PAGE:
CSIRO brings science, not politics, to electricity cost debate

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Two of the most profound challenges we confront are climate change and the interrelated transition of our energy system to reach our legislated net-zero emissions target by 2050.

Tackling these challenges requires both science and trust in it.

CSIRO, Australia’s national science agency, brings impartial research and carefully considered evidence, models, and data to inform the community and their elected representatives about the challenges ahead. We avoid opinion and rhetoric – we do not advocate for a policy position, nor do we skew analyses to suit any political party, whether in government, opposition or on the crossbench.

The GenCost report is a live example of how CSIRO brings science to the community and informs public debate without bias.

First commissioned in 2018 and produced annually by CSIRO and the Australian Energy Market Operator, GenCost has informed multiple governments and stakeholders across the energy sector. It is technology-neutral, policy-agnostic, and provides a single, fact-based view on the cost of future electricity technologies.

GenCost is one of several techno-economic analysis documents that contribute to the planning of Australia’s energy transition. GenCost’s capital cost projections are, in turn, an input into AEMO’s Integrated System Plan, the road map for the transition of the National Electricity Market.

GenCos tis updated annually in a highly consultative process and takes new, verifiable data into account each year, which over the course of the report’s history has led to new and additional analyses.

In fact, industry consultation and public feedback has refined the report and led to the inclusion of an updated methodology for calculating the levelised cost of electricity (LCOE, a metric to compare the cost of electricity generation from different technologies) and, in the latest report, costings for large-scale nuclear for the first time.

Our most recent report found large-scale nuclear is technically feasible but the levelised cost is 1.5 to 2.5 times more than firmed renewables. And it will take around 15 years to build, reflecting the absence of a development pipeline and additional legal, safety, security and community engagement steps required.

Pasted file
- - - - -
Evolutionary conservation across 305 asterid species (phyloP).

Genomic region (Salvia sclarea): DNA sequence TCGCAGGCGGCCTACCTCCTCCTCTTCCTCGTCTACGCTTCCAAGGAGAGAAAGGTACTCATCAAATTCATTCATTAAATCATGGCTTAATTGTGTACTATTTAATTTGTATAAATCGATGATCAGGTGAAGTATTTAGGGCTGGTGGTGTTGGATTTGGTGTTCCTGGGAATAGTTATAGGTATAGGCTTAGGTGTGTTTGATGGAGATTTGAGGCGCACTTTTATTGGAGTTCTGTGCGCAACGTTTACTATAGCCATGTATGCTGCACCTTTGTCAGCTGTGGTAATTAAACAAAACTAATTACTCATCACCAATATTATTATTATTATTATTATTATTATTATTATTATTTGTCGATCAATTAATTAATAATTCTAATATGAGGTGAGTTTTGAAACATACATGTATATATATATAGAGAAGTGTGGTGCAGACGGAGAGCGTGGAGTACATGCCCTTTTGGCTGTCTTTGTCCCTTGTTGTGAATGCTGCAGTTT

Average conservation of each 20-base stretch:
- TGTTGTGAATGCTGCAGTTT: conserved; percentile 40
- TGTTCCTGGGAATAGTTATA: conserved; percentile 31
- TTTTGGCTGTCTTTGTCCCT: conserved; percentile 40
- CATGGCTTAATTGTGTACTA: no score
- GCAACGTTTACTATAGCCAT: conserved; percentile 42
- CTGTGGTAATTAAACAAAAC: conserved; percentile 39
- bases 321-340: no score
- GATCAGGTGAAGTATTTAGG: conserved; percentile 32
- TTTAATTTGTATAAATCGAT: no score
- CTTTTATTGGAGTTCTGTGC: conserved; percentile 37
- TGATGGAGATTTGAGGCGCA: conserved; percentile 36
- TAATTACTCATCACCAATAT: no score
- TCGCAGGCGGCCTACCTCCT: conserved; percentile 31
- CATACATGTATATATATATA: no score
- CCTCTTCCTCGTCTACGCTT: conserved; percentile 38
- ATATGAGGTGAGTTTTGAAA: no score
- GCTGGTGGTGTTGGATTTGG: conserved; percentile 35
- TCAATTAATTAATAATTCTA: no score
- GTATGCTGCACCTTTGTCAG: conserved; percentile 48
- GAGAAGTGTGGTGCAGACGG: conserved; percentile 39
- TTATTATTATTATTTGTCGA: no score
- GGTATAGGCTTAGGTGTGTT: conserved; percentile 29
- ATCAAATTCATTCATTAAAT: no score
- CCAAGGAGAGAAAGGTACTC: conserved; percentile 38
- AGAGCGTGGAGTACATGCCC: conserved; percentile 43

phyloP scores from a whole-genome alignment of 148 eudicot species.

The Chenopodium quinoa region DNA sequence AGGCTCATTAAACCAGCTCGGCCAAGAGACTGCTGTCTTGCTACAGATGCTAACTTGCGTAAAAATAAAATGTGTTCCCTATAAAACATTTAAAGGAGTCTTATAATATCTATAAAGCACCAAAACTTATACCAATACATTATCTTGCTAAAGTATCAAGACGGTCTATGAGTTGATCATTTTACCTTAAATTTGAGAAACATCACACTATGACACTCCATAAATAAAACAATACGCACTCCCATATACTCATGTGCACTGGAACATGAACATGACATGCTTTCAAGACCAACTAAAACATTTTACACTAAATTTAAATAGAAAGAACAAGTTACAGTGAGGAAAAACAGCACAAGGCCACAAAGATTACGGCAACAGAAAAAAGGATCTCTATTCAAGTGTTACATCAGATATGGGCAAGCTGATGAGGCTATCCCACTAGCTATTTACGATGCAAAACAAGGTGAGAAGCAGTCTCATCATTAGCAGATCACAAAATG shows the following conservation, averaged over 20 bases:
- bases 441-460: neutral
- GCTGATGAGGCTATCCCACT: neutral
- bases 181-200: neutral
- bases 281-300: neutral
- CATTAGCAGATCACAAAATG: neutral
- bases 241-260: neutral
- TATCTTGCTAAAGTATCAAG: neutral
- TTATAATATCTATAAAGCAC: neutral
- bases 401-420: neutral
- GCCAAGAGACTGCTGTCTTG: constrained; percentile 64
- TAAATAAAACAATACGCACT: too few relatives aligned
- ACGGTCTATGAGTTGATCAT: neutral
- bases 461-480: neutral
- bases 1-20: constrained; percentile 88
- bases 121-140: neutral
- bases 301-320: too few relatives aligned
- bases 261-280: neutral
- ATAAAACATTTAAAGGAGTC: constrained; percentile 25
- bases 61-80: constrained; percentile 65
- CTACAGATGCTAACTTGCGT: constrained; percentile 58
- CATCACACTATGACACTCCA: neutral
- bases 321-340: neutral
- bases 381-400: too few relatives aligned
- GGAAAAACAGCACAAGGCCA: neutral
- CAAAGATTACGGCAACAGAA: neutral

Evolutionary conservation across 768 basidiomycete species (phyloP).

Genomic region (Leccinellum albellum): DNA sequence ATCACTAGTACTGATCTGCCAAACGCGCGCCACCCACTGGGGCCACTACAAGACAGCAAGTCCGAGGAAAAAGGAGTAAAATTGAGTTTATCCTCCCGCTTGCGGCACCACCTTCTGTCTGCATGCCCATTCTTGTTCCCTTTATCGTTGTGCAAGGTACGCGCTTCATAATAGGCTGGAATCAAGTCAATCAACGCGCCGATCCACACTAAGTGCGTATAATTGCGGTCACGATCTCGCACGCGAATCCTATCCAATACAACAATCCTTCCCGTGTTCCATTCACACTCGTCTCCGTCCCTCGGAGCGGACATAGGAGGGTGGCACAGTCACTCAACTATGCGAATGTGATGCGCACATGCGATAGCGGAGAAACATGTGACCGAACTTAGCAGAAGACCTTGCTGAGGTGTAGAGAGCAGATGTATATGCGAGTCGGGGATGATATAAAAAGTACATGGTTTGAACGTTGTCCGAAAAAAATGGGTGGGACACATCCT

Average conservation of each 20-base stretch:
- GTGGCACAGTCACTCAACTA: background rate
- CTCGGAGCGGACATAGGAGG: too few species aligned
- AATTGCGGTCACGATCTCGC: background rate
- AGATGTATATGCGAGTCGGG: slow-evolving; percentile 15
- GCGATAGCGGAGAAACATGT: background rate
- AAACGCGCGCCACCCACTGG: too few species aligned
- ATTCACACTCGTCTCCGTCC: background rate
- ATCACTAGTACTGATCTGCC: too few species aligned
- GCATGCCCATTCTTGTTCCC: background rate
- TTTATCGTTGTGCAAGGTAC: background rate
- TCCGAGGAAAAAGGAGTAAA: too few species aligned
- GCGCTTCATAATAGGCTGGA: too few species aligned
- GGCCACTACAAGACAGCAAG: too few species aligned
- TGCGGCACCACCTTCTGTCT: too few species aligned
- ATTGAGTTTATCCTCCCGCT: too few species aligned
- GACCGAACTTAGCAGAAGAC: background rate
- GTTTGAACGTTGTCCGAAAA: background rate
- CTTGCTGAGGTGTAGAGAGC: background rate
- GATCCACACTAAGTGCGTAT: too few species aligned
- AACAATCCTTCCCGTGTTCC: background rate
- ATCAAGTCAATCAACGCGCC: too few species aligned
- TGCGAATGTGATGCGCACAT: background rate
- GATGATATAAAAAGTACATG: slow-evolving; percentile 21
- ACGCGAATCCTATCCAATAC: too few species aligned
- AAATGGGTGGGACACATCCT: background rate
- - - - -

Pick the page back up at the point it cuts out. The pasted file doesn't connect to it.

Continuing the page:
Looking at 2030, GenCost found solar photovoltaic and wind with firming had the lowest levelised cost range of any new-build technology at $89 to $128 per MWh. Large-scale nuclear came to $141 to $233 per MWh, while nuclear small modular reactors had the highest cost range of $230 to $382 per MWh.

Some nuclear proponents in the media have taken this to mean that CSIRO has a view on what Australia’s future energy mix ought to be. That is both wrong and a fundamental misinterpretation of our role. Our role is not to have a view, but to use a rigorous, verifiable, transparent scientific process to show what electricity generation costs could potentially be, to help ensure investment or policy decisions are made on a bedrock of data. Nothing more.

GenCost was created because the sector sought a single set of independently derived cost inputs to enable modelling of Australia’s future electricity system. GenCost is based on the best engineering, economics and science, and verified through an industry and energy sector stakeholder consultation process.

GenCost is not a total energy sector analysis (as it has sometimes been portrayed), nor was it ever intended to be. The data used in GenCost is based on the best global information and applied to local conditions, which allows a meaningful comparison of future electricity generation technologies – whether that’s nuclear, renewables, coal or gas – in the Australian context.

GenCost will inevitably remain part of the debate around the right road for Australia to take to transition our energy system and rigorous conversation should be encouraged as a pillar of our democracy. But distortion, disparagement, and dog-whistling rejection of the scientific process or scientific organisations to justify a particular policy position, rather than discussing the merits of policies themselves, is a race to the bottom and will hurt, not help, this important debate.

As part of the public debate, GenCost will continue to face criticism, and as the chief executive of CSIRO I welcome this because when we attract scrutiny or questions, it often signals we are addressing issues of real significance to Australians.

It means we are striving to integrate science into the critical conversations that really matter for the community, the world, and the future. It means we are advocating for science and building trust in the facts.

And that is more important than ever because if we are going to overcome the profound challenges that confront us, Australians must continue to trust in science.

Author: Dr Doug Hilton, Chief Executive, CSIRO

The views and opinions expressed in this article are the author’s own, and do not necessarily reflect those held by pv magazine.

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